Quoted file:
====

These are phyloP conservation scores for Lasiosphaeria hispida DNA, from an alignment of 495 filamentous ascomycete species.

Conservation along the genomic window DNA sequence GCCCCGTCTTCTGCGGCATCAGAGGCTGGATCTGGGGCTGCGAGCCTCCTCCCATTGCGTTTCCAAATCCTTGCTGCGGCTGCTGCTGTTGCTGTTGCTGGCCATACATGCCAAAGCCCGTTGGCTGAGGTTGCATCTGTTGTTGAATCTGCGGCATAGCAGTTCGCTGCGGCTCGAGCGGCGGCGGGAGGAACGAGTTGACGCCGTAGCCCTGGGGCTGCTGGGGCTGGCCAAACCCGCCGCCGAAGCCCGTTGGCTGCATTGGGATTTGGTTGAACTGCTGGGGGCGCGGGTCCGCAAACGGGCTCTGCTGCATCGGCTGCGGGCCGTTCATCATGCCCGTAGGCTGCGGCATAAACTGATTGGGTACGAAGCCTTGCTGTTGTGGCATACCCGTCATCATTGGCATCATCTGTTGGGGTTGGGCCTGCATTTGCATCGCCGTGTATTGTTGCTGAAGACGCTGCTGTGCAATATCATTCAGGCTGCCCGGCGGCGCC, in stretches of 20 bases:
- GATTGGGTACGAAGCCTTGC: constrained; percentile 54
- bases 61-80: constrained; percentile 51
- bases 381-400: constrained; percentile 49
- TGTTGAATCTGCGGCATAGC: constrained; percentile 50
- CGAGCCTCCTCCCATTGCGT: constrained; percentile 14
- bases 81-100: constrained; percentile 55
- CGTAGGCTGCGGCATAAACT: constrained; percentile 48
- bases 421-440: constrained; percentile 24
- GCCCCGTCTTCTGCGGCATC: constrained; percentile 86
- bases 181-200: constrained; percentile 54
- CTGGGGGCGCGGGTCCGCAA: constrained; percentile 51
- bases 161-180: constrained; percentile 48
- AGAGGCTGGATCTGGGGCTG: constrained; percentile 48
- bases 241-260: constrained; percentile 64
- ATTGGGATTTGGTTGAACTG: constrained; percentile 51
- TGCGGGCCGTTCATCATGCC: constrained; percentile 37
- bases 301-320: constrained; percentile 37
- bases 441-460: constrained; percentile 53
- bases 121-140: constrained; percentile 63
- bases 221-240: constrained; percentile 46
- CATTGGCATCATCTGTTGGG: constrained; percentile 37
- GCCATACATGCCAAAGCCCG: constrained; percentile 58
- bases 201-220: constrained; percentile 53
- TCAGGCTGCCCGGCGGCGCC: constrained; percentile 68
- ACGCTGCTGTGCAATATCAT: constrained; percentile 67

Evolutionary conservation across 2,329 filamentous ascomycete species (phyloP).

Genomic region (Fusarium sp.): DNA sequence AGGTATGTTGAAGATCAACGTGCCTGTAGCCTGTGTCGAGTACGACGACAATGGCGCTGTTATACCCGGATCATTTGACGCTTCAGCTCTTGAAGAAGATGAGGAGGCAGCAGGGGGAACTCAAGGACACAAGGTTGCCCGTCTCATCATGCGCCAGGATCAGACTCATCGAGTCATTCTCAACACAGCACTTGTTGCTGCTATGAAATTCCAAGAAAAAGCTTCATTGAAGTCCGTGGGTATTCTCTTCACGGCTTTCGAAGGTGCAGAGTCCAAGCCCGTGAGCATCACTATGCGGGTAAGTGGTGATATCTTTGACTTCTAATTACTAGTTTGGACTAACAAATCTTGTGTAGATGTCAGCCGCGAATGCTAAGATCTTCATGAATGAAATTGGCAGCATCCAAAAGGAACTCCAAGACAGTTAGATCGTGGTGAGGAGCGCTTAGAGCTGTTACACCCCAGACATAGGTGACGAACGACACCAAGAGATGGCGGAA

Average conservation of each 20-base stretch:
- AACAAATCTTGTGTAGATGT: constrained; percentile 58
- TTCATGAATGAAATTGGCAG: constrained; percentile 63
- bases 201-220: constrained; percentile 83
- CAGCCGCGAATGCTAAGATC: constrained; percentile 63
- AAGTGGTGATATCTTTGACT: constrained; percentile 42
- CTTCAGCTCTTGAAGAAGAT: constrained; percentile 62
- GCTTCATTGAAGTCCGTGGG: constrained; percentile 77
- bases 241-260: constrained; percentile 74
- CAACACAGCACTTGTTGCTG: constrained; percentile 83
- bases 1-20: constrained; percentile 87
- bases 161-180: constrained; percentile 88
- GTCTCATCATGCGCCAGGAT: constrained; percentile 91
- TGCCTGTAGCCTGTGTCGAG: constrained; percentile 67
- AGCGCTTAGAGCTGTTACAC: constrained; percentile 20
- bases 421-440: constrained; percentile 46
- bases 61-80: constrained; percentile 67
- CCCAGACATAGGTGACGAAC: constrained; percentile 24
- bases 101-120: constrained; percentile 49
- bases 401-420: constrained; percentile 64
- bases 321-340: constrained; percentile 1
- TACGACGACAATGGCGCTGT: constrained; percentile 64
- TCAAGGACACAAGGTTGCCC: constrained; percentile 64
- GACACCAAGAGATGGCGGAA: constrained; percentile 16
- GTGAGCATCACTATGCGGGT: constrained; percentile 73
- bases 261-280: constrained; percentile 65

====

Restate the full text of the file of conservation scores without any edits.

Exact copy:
These are phyloP conservation scores for Lasiosphaeria hispida DNA, from an alignment of 495 filamentous ascomycete species.

Conservation along the genomic window DNA sequence GCCCCGTCTTCTGCGGCATCAGAGGCTGGATCTGGGGCTGCGAGCCTCCTCCCATTGCGTTTCCAAATCCTTGCTGCGGCTGCTGCTGTTGCTGTTGCTGGCCATACATGCCAAAGCCCGTTGGCTGAGGTTGCATCTGTTGTTGAATCTGCGGCATAGCAGTTCGCTGCGGCTCGAGCGGCGGCGGGAGGAACGAGTTGACGCCGTAGCCCTGGGGCTGCTGGGGCTGGCCAAACCCGCCGCCGAAGCCCGTTGGCTGCATTGGGATTTGGTTGAACTGCTGGGGGCGCGGGTCCGCAAACGGGCTCTGCTGCATCGGCTGCGGGCCGTTCATCATGCCCGTAGGCTGCGGCATAAACTGATTGGGTACGAAGCCTTGCTGTTGTGGCATACCCGTCATCATTGGCATCATCTGTTGGGGTTGGGCCTGCATTTGCATCGCCGTGTATTGTTGCTGAAGACGCTGCTGTGCAATATCATTCAGGCTGCCCGGCGGCGCC, in stretches of 20 bases:
- GATTGGGTACGAAGCCTTGC: constrained; percentile 54
- bases 61-80: constrained; percentile 51
- bases 381-400: constrained; percentile 49
- TGTTGAATCTGCGGCATAGC: constrained; percentile 50
- CGAGCCTCCTCCCATTGCGT: constrained; percentile 14
- bases 81-100: constrained; percentile 55
- CGTAGGCTGCGGCATAAACT: constrained; percentile 48
- bases 421-440: constrained; percentile 24
- GCCCCGTCTTCTGCGGCATC: constrained; percentile 86
- bases 181-200: constrained; percentile 54
- CTGGGGGCGCGGGTCCGCAA: constrained; percentile 51
- bases 161-180: constrained; percentile 48
- AGAGGCTGGATCTGGGGCTG: constrained; percentile 48
- bases 241-260: constrained; percentile 64
- ATTGGGATTTGGTTGAACTG: constrained; percentile 51
- TGCGGGCCGTTCATCATGCC: constrained; percentile 37
- bases 301-320: constrained; percentile 37
- bases 441-460: constrained; percentile 53
- bases 121-140: constrained; percentile 63
- bases 221-240: constrained; percentile 46
- CATTGGCATCATCTGTTGGG: constrained; percentile 37
- GCCATACATGCCAAAGCCCG: constrained; percentile 58
- bases 201-220: constrained; percentile 53
- TCAGGCTGCCCGGCGGCGCC: constrained; percentile 68
- ACGCTGCTGTGCAATATCAT: constrained; percentile 67

Evolutionary conservation across 2,329 filamentous ascomycete species (phyloP).

Genomic region (Fusarium sp.): DNA sequence AGGTATGTTGAAGATCAACGTGCCTGTAGCCTGTGTCGAGTACGACGACAATGGCGCTGTTATACCCGGATCATTTGACGCTTCAGCTCTTGAAGAAGATGAGGAGGCAGCAGGGGGAACTCAAGGACACAAGGTTGCCCGTCTCATCATGCGCCAGGATCAGACTCATCGAGTCATTCTCAACACAGCACTTGTTGCTGCTATGAAATTCCAAGAAAAAGCTTCATTGAAGTCCGTGGGTATTCTCTTCACGGCTTTCGAAGGTGCAGAGTCCAAGCCCGTGAGCATCACTATGCGGGTAAGTGGTGATATCTTTGACTTCTAATTACTAGTTTGGACTAACAAATCTTGTGTAGATGTCAGCCGCGAATGCTAAGATCTTCATGAATGAAATTGGCAGCATCCAAAAGGAACTCCAAGACAGTTAGATCGTGGTGAGGAGCGCTTAGAGCTGTTACACCCCAGACATAGGTGACGAACGACACCAAGAGATGGCGGAA

Average conservation of each 20-base stretch:
- AACAAATCTTGTGTAGATGT: constrained; percentile 58
- TTCATGAATGAAATTGGCAG: constrained; percentile 63
- bases 201-220: constrained; percentile 83
- CAGCCGCGAATGCTAAGATC: constrained; percentile 63
- AAGTGGTGATATCTTTGACT: constrained; percentile 42
- CTTCAGCTCTTGAAGAAGAT: constrained; percentile 62
- GCTTCATTGAAGTCCGTGGG: constrained; percentile 77
- bases 241-260: constrained; percentile 74
- CAACACAGCACTTGTTGCTG: constrained; percentile 83
- bases 1-20: constrained; percentile 87
- bases 161-180: constrained; percentile 88
- GTCTCATCATGCGCCAGGAT: constrained; percentile 91
- TGCCTGTAGCCTGTGTCGAG: constrained; percentile 67
- AGCGCTTAGAGCTGTTACAC: constrained; percentile 20
- bases 421-440: constrained; percentile 46
- bases 61-80: constrained; percentile 67
- CCCAGACATAGGTGACGAAC: constrained; percentile 24
- bases 101-120: constrained; percentile 49
- bases 401-420: constrained; percentile 64
- bases 321-340: constrained; percentile 1
- TACGACGACAATGGCGCTGT: constrained; percentile 64
- TCAAGGACACAAGGTTGCCC: constrained; percentile 64
- GACACCAAGAGATGGCGGAA: constrained; percentile 16
- GTGAGCATCACTATGCGGGT: constrained; percentile 73
- bases 261-280: constrained; percentile 65